The aircraft incorporated a novel design feature: a "kneeling" nose landing gear consisting of a pair of very small wheels forward of the regular nosewheel. The nosewheel could be retracted so the aircraft rested on the smaller wheels, allowing it to taxi with its tail high in the air. This was intended to ease hangaring by allowing the aircraft to be parked with its nose under the tail of the aircraft ahead, thereby saving space, and to enhance safety by directing the hot jet blast upwards while taxiing. The feature was found to be of little use operationally, however, and was omitted from later Banshee variants.[4]
The XF2D-1 (later XF2H-1) in 1947. Note large vertical tailplane fairing and pronounced horizontal stabilizer dihedral.


By USN - U.S. Navy Naval Aviation News August 1947 [1], Public Domain, Link

The XF2D-1 (later XF2H-1) in 1947. Note large vertical tailplane fairing and pronounced horizontal stabilizer dihedral. 

A mockup of the new fighter, originally designated XF2D-1, was completed in April 1945. The project survived the end of the war, but development work was slowed and the first of three prototypes was not built until late 1946.[5] The aircraft made its maiden flight on 11 January 1947 from Lambert Field, St. Louis, Missouri. During the first test flight, the aircraft demonstrated a climb rate of 9,000 ft/min (2,743 m/min), twice the climb rate of the F8F Bearcat, the Navy's primary fleet defense interceptor at the time.[3] The Navy redesignated the aircraft as the XF2H-1 in 1947 after it ordered a different jet fighter from Douglas, another Navy contractor that was also assigned the manufacturer's letter "D". An order for 56 aircraft was placed in May 1947.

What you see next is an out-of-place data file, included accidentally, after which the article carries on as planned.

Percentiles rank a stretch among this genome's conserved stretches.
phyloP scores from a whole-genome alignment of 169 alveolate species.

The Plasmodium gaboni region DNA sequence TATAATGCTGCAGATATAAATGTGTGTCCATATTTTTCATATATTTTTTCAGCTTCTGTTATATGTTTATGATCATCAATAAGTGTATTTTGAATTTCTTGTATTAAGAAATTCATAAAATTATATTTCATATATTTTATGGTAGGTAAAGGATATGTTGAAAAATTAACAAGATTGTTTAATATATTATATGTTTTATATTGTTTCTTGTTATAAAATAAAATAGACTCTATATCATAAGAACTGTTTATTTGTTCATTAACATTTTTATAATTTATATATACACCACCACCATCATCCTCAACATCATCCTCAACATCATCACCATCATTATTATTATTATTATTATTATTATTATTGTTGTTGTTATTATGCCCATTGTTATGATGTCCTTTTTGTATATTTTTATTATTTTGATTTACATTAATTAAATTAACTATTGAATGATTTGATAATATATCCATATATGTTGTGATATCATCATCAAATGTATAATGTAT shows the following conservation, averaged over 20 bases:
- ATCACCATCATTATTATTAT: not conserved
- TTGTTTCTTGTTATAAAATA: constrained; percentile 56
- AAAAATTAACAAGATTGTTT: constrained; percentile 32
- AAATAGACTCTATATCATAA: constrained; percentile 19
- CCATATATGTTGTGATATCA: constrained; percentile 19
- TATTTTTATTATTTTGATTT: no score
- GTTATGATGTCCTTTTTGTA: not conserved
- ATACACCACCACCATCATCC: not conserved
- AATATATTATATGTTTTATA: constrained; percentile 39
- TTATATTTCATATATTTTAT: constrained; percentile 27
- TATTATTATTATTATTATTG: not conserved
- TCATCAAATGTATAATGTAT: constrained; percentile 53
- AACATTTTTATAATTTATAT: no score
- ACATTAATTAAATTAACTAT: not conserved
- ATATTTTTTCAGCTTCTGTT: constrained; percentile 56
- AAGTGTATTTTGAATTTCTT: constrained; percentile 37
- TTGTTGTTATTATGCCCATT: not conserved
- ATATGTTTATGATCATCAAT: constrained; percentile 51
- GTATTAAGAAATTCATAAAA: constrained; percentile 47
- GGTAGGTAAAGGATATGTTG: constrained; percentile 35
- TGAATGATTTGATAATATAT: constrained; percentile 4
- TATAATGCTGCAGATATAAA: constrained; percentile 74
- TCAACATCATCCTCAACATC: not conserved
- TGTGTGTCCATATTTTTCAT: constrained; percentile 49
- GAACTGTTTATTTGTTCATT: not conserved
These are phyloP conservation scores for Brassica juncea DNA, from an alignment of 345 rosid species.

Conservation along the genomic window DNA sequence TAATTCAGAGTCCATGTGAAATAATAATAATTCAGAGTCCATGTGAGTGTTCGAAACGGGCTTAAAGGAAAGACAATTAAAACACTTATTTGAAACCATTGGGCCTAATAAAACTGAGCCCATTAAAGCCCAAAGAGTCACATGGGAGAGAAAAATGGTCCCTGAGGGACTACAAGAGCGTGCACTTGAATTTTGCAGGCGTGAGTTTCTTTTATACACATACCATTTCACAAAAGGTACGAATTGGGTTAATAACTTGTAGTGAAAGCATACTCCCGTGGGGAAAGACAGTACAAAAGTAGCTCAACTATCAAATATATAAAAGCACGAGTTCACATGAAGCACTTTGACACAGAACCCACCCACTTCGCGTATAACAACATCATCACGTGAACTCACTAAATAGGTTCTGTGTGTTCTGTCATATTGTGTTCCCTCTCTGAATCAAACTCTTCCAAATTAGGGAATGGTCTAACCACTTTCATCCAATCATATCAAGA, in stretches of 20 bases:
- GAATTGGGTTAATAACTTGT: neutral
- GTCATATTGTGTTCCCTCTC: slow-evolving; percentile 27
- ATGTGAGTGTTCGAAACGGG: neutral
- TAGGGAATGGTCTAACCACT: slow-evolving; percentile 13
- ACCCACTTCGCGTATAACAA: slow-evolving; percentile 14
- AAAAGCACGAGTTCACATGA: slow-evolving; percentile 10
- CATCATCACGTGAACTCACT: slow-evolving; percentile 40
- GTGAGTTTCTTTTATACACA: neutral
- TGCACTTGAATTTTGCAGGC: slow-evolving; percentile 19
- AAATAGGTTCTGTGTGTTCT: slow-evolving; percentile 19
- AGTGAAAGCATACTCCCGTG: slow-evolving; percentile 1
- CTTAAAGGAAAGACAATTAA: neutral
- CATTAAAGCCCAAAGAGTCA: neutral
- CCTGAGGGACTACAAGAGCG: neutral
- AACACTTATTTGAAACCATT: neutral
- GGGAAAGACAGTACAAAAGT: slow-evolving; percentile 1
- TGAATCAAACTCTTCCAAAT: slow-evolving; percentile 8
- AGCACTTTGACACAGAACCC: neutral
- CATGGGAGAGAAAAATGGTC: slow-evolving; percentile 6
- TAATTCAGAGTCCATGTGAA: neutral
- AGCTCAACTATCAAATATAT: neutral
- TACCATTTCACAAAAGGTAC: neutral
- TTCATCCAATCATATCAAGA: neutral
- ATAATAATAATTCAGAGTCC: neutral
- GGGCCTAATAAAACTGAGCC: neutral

Similarities to the FH-1 meant that McDonnell was able to complete the first F2H-1 in August 1948, a mere three months after the last FH-1 rolled off the assembly line.[7] Relative to the XF2D-1, the fuselage was extended about 12 inches forward of the wing [8] and fuel capacity was increased by 29 gallons to 877 gallons. The empennage was slightly redesigned, reducing the size of the vertical tailplane fairing and eliminating dihedral from the horizontal stabilizers. The wing- and tail-thickness ratio was also reduced to increase the critical Mach number. The F2H-1 was retrofitted with 3,150 lbf (14 kN) thrust engines as they became available


Although the Navy accepted the F2H-1, it was the more capable F2H-2 that was most widely used. With newer Westinghouse J34-WE-34 3,250 lbf (14.5 kN) thrust engines, it had significantly improved performance. The wing was modified and strengthened to add provisions for 200 gal (760 l) wingtip fuel tanks; unlike the contemporary USN F9F Panther, the Banshee's wingtip tanks were detachable. Two armament pylons were added under each stub and outboard wing, for a total of eight, allowing the aircraft to carry a maximum stores load of 1,580 lb (454 kg), consisting of four 250 lb (113 kg) bombs and four 5-in (12.7 cm) unguided rockets. The "kneeling" nose gear was omitted from the F2H-2 and most other subsequent Banshee variants.


Source: Wikipedia

 

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Inventory Last Updated: Jun 04, 2020